An uncertain economy could have been the end for Jaguar Land Rover Porsche of Chattanooga, but the luxury car dealer rebounded and this year is back in the black, according to new general manager James Vandermerwe.
Land Rover sales are up 500 percent this month over 2009 levels, Jaguar sales are up 200 percent, and the dealer is selling 200 percent more used cars year over year, he said, though Porsche sales remain flat.
"At this point, if current trends continue, we're up for a record year," said the self-described "hillbilly without the accent."
Vandermerwe does, however, have an accent.
The Ringgold, Ga., resident originally grew up on a farm in South Africa, where he said he got up with the sun at 4:30 a.m. and "you went to bed when the sun went down."
Hard work and his Christian faith are responsible for his bright outlook, he said, an outlook that caused owner Sam Furrow in May 2009 to send Vandermerwe to fix the ailing luxury car dealer, which had problems even before the recession hit.
"Sales had dropped down to next to nothing," Vandermerwe said. "Two thousand and seven was a great year, but not for this business."
Owner Sam Furrow said that the Chattanooga dealership's 10 years "feel like three," and added that he felt good with the dealership in Vandermerwe's enthusiastic hands.
"James had been with us at our Mercedes operation, and when I decided I wanted to make a change, he literally took us to the next level of customer service, awareness and sales that we had hoped that he would," Furrow said.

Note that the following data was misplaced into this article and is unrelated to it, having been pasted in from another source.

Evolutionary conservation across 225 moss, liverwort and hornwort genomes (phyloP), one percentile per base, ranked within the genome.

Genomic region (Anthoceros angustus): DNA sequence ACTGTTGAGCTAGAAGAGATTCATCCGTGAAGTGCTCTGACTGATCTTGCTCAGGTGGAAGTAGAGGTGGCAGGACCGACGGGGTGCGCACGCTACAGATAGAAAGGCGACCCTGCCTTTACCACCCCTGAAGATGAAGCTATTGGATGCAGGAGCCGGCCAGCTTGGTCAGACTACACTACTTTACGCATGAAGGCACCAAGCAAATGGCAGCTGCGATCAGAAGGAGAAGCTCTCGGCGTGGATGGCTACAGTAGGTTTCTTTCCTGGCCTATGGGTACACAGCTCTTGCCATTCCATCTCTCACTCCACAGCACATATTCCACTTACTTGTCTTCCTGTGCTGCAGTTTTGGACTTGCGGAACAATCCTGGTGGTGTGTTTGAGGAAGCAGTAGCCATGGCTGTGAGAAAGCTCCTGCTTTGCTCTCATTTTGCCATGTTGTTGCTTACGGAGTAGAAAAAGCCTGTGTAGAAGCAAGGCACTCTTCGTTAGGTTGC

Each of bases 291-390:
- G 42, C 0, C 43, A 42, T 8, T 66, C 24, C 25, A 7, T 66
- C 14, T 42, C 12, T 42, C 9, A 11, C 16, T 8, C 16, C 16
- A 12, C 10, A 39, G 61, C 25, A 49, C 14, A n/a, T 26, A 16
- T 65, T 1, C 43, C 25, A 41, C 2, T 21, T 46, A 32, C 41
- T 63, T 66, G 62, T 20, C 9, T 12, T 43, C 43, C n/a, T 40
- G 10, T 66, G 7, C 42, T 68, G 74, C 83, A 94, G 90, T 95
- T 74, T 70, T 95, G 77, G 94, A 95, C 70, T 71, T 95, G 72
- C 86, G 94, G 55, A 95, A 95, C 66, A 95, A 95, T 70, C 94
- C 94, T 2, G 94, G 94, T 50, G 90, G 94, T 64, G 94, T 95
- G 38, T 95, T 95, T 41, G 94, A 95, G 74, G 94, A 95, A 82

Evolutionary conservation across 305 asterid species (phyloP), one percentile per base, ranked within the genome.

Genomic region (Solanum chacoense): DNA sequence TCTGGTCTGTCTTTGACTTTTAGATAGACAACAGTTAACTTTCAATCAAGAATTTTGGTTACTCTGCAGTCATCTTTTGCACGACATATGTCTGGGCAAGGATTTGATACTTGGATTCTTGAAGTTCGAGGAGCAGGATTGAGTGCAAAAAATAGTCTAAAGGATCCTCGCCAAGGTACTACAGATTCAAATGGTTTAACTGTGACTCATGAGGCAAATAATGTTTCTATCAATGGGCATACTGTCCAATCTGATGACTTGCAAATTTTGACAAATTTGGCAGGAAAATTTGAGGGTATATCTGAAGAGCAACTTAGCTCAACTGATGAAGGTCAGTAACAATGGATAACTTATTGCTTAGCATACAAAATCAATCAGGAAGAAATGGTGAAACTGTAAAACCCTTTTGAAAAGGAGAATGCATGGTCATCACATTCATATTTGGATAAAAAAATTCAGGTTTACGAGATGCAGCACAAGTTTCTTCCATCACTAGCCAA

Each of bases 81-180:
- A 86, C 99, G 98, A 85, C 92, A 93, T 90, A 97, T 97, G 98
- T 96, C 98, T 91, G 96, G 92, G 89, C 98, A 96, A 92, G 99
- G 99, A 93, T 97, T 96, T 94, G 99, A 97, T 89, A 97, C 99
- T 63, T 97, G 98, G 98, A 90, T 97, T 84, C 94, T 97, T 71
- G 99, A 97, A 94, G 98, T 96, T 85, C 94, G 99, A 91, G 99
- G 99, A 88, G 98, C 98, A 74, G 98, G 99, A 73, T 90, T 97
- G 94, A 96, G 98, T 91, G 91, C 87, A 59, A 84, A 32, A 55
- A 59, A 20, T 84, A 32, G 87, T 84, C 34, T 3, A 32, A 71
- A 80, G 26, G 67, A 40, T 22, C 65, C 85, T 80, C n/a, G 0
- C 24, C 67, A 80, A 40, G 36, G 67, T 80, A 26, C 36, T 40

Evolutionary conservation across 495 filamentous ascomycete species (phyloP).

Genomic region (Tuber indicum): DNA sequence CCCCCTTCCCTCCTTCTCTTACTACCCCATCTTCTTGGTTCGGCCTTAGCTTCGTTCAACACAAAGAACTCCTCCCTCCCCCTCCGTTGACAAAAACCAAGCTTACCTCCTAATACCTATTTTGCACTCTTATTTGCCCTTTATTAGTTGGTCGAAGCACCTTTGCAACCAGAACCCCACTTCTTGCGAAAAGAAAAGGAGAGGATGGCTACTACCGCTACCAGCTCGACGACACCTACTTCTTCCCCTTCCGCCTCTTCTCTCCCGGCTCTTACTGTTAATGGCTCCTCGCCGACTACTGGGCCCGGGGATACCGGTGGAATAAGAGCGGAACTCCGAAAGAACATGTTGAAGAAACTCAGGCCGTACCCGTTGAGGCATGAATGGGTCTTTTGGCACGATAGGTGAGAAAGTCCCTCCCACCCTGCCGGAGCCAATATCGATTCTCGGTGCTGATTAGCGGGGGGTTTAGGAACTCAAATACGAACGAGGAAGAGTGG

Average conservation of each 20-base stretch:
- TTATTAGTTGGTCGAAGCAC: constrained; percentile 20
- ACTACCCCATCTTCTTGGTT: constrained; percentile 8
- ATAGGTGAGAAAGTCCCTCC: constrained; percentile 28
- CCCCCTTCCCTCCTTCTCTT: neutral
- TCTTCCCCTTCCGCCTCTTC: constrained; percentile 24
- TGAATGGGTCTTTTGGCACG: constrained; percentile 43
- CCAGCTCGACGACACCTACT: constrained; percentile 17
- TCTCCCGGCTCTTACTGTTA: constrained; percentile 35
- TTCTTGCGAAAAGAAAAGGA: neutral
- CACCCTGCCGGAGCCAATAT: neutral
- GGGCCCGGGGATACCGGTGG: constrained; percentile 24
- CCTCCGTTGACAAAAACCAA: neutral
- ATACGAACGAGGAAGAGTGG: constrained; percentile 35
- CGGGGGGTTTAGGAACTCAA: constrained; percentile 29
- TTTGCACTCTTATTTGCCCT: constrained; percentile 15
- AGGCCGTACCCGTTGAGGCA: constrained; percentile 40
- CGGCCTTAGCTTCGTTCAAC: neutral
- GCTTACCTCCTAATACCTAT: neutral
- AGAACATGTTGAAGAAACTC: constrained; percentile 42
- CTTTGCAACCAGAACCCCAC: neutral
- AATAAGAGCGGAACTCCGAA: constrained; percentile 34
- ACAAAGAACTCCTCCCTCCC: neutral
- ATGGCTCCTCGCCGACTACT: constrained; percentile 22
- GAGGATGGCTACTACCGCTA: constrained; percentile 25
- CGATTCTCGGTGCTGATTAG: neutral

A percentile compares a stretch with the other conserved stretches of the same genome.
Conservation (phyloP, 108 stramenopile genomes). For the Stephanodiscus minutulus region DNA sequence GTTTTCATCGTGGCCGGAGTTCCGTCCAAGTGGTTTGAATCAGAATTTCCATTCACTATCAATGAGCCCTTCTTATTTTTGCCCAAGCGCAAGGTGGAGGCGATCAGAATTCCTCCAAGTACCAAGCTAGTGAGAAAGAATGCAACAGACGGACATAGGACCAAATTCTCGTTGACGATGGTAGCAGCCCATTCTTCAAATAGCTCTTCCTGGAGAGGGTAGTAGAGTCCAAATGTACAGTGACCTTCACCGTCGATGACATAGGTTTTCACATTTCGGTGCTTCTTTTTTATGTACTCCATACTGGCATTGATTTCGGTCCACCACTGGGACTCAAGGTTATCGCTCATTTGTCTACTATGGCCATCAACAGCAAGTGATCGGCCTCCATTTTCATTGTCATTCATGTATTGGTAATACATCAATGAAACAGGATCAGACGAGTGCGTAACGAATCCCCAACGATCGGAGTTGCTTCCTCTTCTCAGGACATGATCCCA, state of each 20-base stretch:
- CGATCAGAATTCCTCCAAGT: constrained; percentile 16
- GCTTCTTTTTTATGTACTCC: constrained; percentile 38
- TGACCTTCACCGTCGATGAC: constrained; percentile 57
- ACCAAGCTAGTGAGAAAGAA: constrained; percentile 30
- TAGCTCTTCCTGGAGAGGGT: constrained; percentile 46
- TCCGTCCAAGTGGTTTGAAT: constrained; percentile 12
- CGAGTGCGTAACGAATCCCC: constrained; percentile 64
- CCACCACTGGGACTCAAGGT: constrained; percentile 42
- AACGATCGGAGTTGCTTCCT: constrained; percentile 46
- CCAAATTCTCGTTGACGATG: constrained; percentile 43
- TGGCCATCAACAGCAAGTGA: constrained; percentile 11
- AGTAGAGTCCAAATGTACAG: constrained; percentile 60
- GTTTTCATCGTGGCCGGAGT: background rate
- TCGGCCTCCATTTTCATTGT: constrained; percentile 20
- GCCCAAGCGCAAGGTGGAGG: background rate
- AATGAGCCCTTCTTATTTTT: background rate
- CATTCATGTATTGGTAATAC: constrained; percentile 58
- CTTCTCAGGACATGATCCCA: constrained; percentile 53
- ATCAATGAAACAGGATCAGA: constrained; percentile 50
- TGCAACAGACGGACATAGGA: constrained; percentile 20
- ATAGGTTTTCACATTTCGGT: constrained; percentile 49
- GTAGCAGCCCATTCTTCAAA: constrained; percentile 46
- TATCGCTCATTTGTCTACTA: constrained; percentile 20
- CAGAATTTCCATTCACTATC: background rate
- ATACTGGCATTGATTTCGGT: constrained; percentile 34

Vandermerwe kept only one salesman, and changed the dealership's business philosophy: It's better to make a little money on a lot of cars than to make a lot of money off a few cars.
Within months, sales figures showed the results of his new strategy. In July 2010, the company sold 43 vehicles, with revenue of $8.5 million for the first half of the year. Previously, the dealership only sold 26 cars in the first four months of 2009, with revenue at a mere $4.6 million for the first half of that year.
But Vandermerwe said the turnaround wasn't accomplished by charging higher premiums over the MSRP.
In fact, he said the practice of charging 20 to 30 percent premiums in order to offer "deep discounts" for luxury vehicles has largely been discontinued, not just by his dealership but by most nationwide importers affected by the recession.
"You have to be very competitive, people can see online what you pay for a vehicle," he said.
By selling "a whole lot of vehicles to a whole lot of people," the company also has moved toward profitability in its service business, which does better when there are more owners in an area.
Jerry Hickey, a salesman who estimates that he's sold 1,000 cars since starting with the dealership in 2000, is a big part of the company's plan for moving forward. Part of his job is making customers feel special.
"We do pickup and delivery services, we accommodate their schedule, we'll even wash their car," Hickey said. "That's what it's all about: the more you spend on a car, the higher expectations you have."
Hickey is "partial to the Porsches," but all cars get his blood pumping, he said.
"When I was younger, I would get excited about driving the new cars when they came in. Now I get excited when I see 'em drive away," he said.